Adrian A. Durlester
I’ve tangentially mentioned the concept before, but one of the trends in education (and business) that could prove to be a significant advantage for Jewish education of all kinds—day school, supplemental, informal—is the concept of BYOD—bring your own device.
The world has changed, is changing, and will continue to change. Each day I watch the endless parade of “Like if you remember this…” posts on Facebook. Dial telephones. Drive-in movies. TV dinners. Green Stamps. Slide Rules. Floppy disks. LPs. 8-Track tapes. Cassettes. Why soon, even CDs will be obsolete as everything moves into the “cloud.”
A while back, I saw an online tip about resources for creating certificates for students. As I was reading it, I thought to myself, how 20th century. Paper certificates in this day and age? Kill more trees so students can bring home paper certificates which will just get stuffed away, or lost, or thrown out? It just didn’t make sense to me, so I began to wonder what people in Jewish education could be doing to recognize student achievement in a more digital fashion. If one looks at the secular educational world, one approach that is gaining traction is using digital badges. A digital badge “is a symbol or indicator of an accomplishment, skill, quality or interest. From the Boy and Girl Scouts, to PADI diving instruction, to the more recently popular geo-location game, Foursquare, badges have been successfully used to set goals, motivate behaviors, represent achievements and communicate success in many contexts. A “digital badge” is an online record of achievements, tracking the recipient’s communities of interaction that issued the badge and the work completed to get it. Digital badges can support connected learning environments by motivating learning and signaling achievement both within particular communities as well as across communities and institutions.” (Source: Open Badges for Lifelong Learning)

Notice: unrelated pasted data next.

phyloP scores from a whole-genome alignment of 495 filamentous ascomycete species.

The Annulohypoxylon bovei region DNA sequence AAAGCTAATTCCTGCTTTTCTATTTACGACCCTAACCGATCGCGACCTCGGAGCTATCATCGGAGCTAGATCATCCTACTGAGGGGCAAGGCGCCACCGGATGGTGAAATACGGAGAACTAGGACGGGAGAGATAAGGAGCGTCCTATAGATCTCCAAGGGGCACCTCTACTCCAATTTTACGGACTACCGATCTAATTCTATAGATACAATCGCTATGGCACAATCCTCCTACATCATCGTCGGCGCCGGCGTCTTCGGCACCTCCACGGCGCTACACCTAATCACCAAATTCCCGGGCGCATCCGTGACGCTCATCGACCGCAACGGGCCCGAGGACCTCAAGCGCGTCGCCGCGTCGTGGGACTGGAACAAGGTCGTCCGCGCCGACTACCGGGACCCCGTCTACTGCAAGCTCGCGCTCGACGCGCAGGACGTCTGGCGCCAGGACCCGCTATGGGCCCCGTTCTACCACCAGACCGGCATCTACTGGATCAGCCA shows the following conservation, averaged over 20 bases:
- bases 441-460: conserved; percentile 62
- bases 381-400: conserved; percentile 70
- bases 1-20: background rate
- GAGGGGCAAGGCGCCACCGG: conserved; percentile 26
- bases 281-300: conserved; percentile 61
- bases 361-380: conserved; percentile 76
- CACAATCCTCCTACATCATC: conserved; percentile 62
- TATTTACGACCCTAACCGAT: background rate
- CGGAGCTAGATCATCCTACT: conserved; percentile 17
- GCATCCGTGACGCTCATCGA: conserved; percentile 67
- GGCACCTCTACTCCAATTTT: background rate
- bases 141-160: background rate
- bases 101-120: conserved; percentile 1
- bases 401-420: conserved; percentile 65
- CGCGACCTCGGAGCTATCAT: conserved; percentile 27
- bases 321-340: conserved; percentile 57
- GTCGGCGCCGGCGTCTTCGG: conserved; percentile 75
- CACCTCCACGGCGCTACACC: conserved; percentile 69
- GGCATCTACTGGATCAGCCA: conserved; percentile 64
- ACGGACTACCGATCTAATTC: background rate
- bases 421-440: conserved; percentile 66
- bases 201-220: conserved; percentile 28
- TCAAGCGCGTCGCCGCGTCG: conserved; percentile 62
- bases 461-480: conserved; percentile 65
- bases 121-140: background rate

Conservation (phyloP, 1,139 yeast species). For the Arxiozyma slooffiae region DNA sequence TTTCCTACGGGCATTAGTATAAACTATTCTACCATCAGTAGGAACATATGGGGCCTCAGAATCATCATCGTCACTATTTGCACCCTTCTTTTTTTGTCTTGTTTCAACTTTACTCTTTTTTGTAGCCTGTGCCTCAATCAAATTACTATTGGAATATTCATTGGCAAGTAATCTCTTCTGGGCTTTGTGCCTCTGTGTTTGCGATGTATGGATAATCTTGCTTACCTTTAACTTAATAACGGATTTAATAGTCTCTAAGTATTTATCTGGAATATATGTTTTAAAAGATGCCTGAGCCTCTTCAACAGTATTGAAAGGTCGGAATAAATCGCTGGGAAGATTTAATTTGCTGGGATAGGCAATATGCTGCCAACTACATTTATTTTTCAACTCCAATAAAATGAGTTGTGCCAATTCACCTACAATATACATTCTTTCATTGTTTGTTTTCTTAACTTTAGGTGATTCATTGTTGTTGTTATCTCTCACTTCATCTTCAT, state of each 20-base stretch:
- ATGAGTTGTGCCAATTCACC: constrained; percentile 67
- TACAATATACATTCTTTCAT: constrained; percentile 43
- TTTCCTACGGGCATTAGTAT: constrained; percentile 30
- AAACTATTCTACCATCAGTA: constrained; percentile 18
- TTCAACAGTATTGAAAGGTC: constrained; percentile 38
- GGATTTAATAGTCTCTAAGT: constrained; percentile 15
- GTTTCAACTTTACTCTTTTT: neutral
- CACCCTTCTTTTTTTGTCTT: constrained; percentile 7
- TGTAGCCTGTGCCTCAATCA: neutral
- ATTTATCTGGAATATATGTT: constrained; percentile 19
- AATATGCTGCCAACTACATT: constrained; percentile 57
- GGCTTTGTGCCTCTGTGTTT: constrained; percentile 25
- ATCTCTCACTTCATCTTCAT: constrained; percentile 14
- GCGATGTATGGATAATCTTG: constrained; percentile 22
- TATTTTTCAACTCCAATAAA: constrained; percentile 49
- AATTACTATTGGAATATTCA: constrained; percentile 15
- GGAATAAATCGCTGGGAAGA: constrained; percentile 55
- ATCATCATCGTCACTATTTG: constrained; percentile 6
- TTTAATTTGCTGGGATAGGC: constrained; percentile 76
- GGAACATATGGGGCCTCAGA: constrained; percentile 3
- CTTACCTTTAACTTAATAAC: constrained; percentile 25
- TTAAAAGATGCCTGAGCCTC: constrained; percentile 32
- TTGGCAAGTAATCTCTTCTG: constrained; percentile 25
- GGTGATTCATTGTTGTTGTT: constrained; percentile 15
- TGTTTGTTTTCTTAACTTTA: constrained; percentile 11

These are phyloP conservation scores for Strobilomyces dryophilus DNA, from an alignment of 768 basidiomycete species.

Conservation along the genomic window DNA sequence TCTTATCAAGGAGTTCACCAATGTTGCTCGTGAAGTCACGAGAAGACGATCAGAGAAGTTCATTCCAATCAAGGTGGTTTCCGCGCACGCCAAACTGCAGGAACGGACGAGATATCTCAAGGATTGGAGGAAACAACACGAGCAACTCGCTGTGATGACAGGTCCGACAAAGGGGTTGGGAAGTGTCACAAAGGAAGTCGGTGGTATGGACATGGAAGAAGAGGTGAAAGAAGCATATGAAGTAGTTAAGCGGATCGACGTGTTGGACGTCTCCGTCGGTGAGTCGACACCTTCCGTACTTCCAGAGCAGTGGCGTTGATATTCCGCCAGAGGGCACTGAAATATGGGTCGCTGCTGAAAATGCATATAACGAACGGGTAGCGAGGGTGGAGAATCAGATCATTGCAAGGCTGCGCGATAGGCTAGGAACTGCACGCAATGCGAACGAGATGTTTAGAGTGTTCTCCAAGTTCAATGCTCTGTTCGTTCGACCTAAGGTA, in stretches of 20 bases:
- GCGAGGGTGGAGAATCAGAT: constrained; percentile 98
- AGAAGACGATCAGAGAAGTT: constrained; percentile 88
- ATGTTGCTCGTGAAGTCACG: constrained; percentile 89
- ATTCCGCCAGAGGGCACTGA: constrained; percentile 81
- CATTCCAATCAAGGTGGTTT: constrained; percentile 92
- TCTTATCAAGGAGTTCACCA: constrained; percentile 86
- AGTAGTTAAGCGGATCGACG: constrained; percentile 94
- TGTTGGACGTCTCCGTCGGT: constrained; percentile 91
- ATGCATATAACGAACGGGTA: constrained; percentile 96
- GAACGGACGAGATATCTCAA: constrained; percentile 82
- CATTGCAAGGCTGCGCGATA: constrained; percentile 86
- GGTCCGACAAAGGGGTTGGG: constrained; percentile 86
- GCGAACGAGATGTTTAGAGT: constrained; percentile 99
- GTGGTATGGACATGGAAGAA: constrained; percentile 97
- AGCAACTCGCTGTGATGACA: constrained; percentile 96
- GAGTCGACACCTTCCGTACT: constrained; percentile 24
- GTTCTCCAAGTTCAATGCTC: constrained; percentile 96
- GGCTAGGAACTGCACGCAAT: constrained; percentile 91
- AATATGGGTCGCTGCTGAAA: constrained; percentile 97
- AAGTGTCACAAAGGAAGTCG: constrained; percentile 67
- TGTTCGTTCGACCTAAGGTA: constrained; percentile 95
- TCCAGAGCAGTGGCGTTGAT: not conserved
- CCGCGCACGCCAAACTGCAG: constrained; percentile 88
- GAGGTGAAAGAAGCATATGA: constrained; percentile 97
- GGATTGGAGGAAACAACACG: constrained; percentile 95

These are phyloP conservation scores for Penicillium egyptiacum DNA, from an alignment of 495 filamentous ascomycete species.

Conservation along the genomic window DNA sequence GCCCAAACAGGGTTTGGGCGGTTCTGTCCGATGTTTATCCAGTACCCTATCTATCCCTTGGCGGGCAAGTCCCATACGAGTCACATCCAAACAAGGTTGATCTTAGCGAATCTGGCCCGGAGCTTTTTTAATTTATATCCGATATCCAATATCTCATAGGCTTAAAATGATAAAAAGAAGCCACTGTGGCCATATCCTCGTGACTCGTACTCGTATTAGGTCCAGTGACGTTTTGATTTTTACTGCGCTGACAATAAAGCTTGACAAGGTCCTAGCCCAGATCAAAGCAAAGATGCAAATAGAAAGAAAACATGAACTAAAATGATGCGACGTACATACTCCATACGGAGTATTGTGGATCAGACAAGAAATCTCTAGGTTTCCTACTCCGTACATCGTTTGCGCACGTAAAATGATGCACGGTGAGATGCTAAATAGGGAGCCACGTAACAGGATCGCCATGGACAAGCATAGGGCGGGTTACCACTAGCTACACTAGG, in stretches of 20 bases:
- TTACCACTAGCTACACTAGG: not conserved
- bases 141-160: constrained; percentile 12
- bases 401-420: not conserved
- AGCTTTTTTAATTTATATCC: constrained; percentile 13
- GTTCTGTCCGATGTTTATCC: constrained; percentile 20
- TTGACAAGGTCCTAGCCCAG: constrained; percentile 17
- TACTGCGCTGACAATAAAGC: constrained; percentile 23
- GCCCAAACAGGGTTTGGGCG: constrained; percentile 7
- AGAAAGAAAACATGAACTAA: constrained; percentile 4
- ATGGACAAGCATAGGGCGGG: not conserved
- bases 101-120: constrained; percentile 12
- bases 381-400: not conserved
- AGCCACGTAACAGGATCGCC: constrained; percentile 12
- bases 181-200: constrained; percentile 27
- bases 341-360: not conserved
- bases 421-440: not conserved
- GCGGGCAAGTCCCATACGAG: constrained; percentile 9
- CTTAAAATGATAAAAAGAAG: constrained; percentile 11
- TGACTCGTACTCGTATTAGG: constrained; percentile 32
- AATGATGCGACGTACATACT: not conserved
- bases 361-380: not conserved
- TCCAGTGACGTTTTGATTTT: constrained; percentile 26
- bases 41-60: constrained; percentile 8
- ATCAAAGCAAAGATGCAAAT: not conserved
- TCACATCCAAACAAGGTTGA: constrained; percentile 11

Pinterest! That’s the latest rage. (Well, as the ads say, that may be so 27 seconds ago.)
Pinterest is yet another variation on the “social bookmarking” application theme, but unlike previous attempts at similar services, Pinterest is catching on because it is so easy to use. There are tools like Diigo, Delicious, Evernote and many more that attempt to extend the value and usability of all the bookmarks/favorites you collect in your wanderings of the the web. Pinterest is a great way to do this with more of a visual component.